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HOW IS CHILD SUPPORT CALCULATED?

Updated: Jan 10

To say the least, divorce can be heartbreaking. There are so many emotions people go through when getting a divorce, including shock, sadness, grief, and anger (to name a few). Going through a divorce can be emotionally draining, but it is important to seek out help during this difficult time. I would start by contacting a divorce attorney, family counselor, and a personal therapist. Divorce is hard - make sure you take care of yourself during this challenging time.


Now, let's talk about the other aspects of a divorce. There are many issues that need to be settled in a divorce case, including property division, custody arrangements, child support, and alimony. Child support are payments, made by a noncustodial parent, to support a minor child or children. There are several factors that go into the calculation of child support, such as the number of children and the amount of income earned by each spouse. Each case is different, and if the marital parties cannot agree, a judge will decide the amount of child support for them. Going to court can be very costly. It is more affordable to use an alternative dispute resolution service, such as mediation. Many times, a mediator can help you and your spouse come to an agreement on a child support amount.


As mentioned, one factor that goes into the child support calculation is income of the noncustodial parent. If the noncustodial parent owns a business, determining their actual income for child support calculation purposes can be challenging. Simply using the income reported on their tax returns may not accurately reflect their earnings. One service we perform at Carson Madison is a lifestyle analysis. We look at the spouse’s lifestyle, specifically their spending habits, to determine whether they are under-reporting income. For example, if they are driving a $100,000 car and reporting a $200,000 loss on their business tax return, that is a red flag suggesting they are under reporting income.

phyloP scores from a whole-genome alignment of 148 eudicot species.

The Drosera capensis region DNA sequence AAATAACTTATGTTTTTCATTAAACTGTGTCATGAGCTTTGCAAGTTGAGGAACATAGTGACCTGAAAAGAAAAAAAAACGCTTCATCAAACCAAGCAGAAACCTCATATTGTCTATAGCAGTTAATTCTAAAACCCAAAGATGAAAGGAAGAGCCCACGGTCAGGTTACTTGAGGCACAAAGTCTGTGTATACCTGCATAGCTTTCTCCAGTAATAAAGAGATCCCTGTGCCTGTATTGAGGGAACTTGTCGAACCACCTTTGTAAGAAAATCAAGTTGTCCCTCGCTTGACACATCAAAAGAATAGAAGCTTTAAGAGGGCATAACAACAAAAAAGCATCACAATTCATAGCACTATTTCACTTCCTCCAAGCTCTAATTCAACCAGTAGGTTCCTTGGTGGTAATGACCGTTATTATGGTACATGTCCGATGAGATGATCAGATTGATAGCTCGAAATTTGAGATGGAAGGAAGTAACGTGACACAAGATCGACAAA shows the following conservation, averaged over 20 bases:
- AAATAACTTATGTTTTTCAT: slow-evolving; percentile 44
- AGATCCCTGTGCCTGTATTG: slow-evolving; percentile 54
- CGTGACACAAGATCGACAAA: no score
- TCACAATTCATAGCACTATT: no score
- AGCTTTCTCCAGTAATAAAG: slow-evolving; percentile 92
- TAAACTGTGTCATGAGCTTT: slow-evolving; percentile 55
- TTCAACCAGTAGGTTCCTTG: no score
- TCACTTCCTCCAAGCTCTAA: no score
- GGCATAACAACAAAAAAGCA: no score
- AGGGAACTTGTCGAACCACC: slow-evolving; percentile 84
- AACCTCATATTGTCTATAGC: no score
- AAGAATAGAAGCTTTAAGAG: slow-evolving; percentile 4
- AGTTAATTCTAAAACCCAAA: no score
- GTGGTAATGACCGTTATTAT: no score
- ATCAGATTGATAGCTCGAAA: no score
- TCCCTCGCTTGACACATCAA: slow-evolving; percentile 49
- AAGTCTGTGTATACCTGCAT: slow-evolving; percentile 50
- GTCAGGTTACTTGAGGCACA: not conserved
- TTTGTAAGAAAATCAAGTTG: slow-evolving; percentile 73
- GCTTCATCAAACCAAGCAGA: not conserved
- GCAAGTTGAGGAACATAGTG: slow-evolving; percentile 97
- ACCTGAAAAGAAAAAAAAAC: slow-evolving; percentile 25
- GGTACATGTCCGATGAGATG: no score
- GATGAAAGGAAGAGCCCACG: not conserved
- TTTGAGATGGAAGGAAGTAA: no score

The good news is searching the internet is one way to learn more about child support calculations (and what you are or are not entitled to). The bad news is family law is complicated and some of the information you find will be nonsense or non-applicable to your case. A great resource is the amicable divorce network https://amicabledivorcenetwork.com/. Per their website, they are a "group of Georgia attorneys, mediators, psychologists, financial professionals and other professionals with experience in family law who have come together to assist parties seeking a respectful divorce process in Atlanta and North Georgia."


Just a reminder...each state has their own laws regarding the calculation of child support and the information I shared is general in nature. Make sure you speak to an experienced family law attorney about your specific case - @familylawyerga and @familylawga are both family law attorneys in Georgia we recommend. Also, I am a CPA, not an attorney, and this is not intended to be legal advice.


If you are ready to schedule your divorce mediation session, please click this link: https://calendly.com/jennicamoore/divorce-mediation. If you would like more information regarding the mediation process, you may book a consultation at https://calendly.com/jennicamoore/divorce-mediation-consultation.

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